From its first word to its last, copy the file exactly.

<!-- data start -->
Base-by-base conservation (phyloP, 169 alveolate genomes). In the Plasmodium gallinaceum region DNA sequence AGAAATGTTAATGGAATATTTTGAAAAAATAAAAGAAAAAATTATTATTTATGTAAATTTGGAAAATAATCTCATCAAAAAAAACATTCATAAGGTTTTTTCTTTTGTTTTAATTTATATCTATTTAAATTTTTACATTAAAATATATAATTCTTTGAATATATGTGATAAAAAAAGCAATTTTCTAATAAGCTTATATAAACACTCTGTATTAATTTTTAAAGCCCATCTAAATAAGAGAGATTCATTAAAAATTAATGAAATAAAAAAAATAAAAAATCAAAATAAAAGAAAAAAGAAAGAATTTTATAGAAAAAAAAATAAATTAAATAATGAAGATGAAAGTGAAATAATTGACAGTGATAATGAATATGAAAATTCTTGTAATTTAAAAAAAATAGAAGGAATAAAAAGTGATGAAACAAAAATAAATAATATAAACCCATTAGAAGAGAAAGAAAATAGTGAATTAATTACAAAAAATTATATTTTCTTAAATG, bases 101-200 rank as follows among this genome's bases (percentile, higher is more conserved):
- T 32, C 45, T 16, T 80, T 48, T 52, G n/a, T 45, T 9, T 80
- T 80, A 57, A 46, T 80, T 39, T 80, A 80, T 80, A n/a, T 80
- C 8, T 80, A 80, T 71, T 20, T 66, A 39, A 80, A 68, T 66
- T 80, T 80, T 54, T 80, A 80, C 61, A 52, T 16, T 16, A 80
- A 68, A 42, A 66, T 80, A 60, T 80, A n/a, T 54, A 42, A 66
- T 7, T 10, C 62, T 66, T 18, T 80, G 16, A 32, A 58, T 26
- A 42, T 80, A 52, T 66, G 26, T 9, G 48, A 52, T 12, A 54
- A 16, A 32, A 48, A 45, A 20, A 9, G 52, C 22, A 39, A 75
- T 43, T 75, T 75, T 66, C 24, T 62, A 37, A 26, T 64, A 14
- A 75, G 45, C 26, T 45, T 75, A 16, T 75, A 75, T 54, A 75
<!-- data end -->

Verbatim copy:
Base-by-base conservation (phyloP, 169 alveolate genomes). In the Plasmodium gallinaceum region DNA sequence AGAAATGTTAATGGAATATTTTGAAAAAATAAAAGAAAAAATTATTATTTATGTAAATTTGGAAAATAATCTCATCAAAAAAAACATTCATAAGGTTTTTTCTTTTGTTTTAATTTATATCTATTTAAATTTTTACATTAAAATATATAATTCTTTGAATATATGTGATAAAAAAAGCAATTTTCTAATAAGCTTATATAAACACTCTGTATTAATTTTTAAAGCCCATCTAAATAAGAGAGATTCATTAAAAATTAATGAAATAAAAAAAATAAAAAATCAAAATAAAAGAAAAAAGAAAGAATTTTATAGAAAAAAAAATAAATTAAATAATGAAGATGAAAGTGAAATAATTGACAGTGATAATGAATATGAAAATTCTTGTAATTTAAAAAAAATAGAAGGAATAAAAAGTGATGAAACAAAAATAAATAATATAAACCCATTAGAAGAGAAAGAAAATAGTGAATTAATTACAAAAAATTATATTTTCTTAAATG, bases 101-200 rank as follows among this genome's bases (percentile, higher is more conserved):
- T 32, C 45, T 16, T 80, T 48, T 52, G n/a, T 45, T 9, T 80
- T 80, A 57, A 46, T 80, T 39, T 80, A 80, T 80, A n/a, T 80
- C 8, T 80, A 80, T 71, T 20, T 66, A 39, A 80, A 68, T 66
- T 80, T 80, T 54, T 80, A 80, C 61, A 52, T 16, T 16, A 80
- A 68, A 42, A 66, T 80, A 60, T 80, A n/a, T 54, A 42, A 66
- T 7, T 10, C 62, T 66, T 18, T 80, G 16, A 32, A 58, T 26
- A 42, T 80, A 52, T 66, G 26, T 9, G 48, A 52, T 12, A 54
- A 16, A 32, A 48, A 45, A 20, A 9, G 52, C 22, A 39, A 75
- T 43, T 75, T 75, T 66, C 24, T 62, A 37, A 26, T 64, A 14
- A 75, G 45, C 26, T 45, T 75, A 16, T 75, A 75, T 54, A 75